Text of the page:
Also, George H.W. Bush and George W. Bush were unusual in having much higher ratings later in their first and second years due to rallies in support for them around key international events early in their presidencies. Removing the two Bushes, presidents' first quarter job approval ratings have typically been 10 points higher than their ratings in the remainder of their first year and second years.

3. No Rallies

Another previously reliable historical pattern in presidential approval ratings is "rally-around-the-flag" events. Typically, when a major event occurs -- often involving military actions or threats to U.S. national security -- Americans' support for the president has increased. Notable rally events include the Bay of Pigs invasion under Kennedy, the seizure of U.S. hostages by Iran under Jimmy Carter, the assassination attempt on Ronald Reagan, the Persian Gulf War under George H.W. Bush and the 9/11 terror attacks under George W. Bush.

Like honeymoons, presidential rallies can be hard to define, as sudden increases in presidential job approval are not always tied to a singular event. Regardless of the cause, significant and sustained increases in presidential approval in a short-time frame have not been uncommon. Dating back to Truman, Gallup has documented 48 instances in which a president's average approval rating in one month exceeded his average approval rating in the prior month by more than five percentage points.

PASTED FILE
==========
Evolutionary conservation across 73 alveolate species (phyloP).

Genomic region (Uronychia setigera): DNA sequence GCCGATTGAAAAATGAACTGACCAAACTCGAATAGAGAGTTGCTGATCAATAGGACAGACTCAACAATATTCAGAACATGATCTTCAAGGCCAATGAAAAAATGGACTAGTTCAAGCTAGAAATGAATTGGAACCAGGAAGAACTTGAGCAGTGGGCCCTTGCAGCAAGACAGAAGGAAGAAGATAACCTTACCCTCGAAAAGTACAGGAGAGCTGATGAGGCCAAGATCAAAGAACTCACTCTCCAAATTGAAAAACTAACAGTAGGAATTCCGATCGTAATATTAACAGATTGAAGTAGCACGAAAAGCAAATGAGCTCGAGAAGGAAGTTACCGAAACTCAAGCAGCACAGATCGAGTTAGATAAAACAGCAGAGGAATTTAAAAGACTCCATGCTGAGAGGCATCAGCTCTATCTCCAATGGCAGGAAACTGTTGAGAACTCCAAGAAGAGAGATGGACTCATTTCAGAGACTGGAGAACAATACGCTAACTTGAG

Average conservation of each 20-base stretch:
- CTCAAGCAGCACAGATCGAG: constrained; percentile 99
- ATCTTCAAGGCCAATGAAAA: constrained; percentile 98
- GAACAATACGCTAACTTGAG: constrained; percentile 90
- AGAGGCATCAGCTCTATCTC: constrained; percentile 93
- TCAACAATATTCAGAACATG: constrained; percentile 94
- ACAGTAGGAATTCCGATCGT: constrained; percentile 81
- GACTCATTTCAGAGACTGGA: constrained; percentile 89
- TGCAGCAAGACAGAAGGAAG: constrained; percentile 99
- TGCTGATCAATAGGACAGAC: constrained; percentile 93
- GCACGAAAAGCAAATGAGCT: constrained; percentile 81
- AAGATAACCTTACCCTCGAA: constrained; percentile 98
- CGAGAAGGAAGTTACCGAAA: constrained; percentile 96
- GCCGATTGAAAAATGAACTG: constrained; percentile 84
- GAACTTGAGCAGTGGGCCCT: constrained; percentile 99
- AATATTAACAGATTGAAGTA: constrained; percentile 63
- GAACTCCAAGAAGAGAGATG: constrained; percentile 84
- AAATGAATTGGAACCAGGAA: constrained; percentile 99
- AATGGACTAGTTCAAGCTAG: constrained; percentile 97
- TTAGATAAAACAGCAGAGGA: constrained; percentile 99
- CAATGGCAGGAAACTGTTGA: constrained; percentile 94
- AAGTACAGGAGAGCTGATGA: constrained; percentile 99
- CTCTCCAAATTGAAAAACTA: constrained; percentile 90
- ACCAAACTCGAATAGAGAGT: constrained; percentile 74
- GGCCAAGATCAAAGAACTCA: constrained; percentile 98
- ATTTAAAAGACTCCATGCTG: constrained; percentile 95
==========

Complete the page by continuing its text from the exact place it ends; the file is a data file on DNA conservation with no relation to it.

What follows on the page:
Every president has had at least one such occurrence, and most had multiple occurrences. However, Trump's approval rating has yet to increase more than three points in any month, with a single three-point increase occurring between September 2018 and October 2018 amid the fight to confirm his Supreme Court nomination of Brett Kavanaugh.

Number of Presidential Rallies During Presidential Terms